National Academy for Child Development Newsletter, June 2008.
|Reprinted with permission of the author|
Copyright © 2008 NACD. All rights reserved.
Today was a beautiful spring day, but someone forgot to tell Sam that news. He woke up in his usual fashion, happy and more than willing to give a morning hug and kiss with an enthusiastic, "Goooood Morrrrning, Mommy". He even drank his juice (which for Sam consists of vitamins, coconut milk kefir and distilled water) which was requested beautifully with a "Mommy, I want juice please" but that is where the happiness ended.
He didn't want to get dressed which resulted in a full blown sobbing jag along with throwing his clothes across the room. When he finally got dressed his pants were on backwards and after some subtle prompting and complaining they finally got turned around. He didn't want to start up his daily NACD program. His vocabulary seemed to only consist of a single word "NNNOOOOO".
I tried to give him choices, which he was more than happy to scatter across the table. I tried to reason with him, which just made the ever present "NO" even louder. I tried to move our program elements outside for more intensity. Sam ran off happily waving "Bye bye." I tried to turn his running into a learning game, but he quickly figured it out and promptly told me to "Go Away". I brought out his book and began reading it to myself hoping to lure him in. He simply ignored me. I began to pray, because I know when the morning begins this way I quickly lose my intensity and the negative aspects of raising a child with special needs hit me smack in the face. I asked him what was wrong, as if I expected him to simply tell me what was bothering him. I continued to spiral to that place where no special needs parent likes to go.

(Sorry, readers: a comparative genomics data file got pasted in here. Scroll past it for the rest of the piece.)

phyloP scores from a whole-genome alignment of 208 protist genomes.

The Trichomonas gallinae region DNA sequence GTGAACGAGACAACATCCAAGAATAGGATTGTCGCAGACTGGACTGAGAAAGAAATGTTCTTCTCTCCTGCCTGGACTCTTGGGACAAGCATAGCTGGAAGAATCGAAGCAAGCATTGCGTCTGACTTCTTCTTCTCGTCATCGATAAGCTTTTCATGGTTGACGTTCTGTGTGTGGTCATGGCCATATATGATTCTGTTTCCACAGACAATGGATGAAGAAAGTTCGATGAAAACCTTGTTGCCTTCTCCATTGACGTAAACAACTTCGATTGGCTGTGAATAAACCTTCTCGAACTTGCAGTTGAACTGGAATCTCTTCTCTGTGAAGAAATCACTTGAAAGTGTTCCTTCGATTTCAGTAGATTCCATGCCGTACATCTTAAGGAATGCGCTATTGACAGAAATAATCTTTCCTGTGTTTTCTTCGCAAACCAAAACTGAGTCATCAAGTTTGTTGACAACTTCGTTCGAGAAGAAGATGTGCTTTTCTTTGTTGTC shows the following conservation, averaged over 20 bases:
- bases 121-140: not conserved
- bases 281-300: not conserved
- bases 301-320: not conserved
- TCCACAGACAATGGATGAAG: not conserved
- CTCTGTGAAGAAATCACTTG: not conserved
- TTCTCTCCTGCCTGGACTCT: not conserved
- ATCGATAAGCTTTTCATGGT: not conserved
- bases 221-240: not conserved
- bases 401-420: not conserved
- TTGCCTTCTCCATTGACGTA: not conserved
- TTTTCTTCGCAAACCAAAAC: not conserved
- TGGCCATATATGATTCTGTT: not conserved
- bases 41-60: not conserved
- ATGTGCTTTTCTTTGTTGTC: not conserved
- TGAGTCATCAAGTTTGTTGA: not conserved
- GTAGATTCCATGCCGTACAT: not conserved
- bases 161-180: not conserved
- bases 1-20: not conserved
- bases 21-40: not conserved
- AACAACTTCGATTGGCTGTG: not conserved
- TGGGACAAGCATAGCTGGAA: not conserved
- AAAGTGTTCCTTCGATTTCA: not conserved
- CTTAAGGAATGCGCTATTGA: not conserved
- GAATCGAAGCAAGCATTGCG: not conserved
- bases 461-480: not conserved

I decided to try a different environment, which sometimes works for Sam, so we went out to a local restaurant that allows me to pick and choose those items that work within Sam's SCD diet. I tried again to work with him but was met with the same resistance -- only now we were in public. The negatives of our situation quickly outweighed the positives and I became as frustrated as he was. I simply gave up, but not only did I give up, I decided to dwell on the negatives. I began to dwell on Sam's Down Syndrome . . . his brain injury . . . his lack of speech . . . was the diet worthwhile? . . . why did other kids with Down Syndrome seem to progress easier? . . . will he ever get to where I thought he would or could? . . . why does this all have to be so hard???
I packed Sam up in the car and decided the best thing for him and I was to give it a rest and get some exercise. So we went to a local park that has a lot of walking paths, bluff views over the lake, a bird sanctuary and at the end of the longest trail steps down to the beach.
We began to walk and Sam began to complain. My mind was thinking, why can't he just take a walk like any other 7 year old? . . . oh yeah, low muscle tone, easily fatigued, yada yada yada. We made it to the first cliff and we sat down. Sam pointed to the water and told me "lake". He pointed toward a noise in the sky and told me to look at the helicopter. My mood was slowly changing.
We got up and continued our walk and as we walked, I began to notice his actions and was amazed at how easily I came to new thoughts and conclusions. As we walked Sam continued to voice his opinion (something I have always wanted him to be able to do). Often he took my hand and walked side by side with me, other times he would run off ahead with fearless abandon, hmmmmm sounds pretty typical in the scheme of life.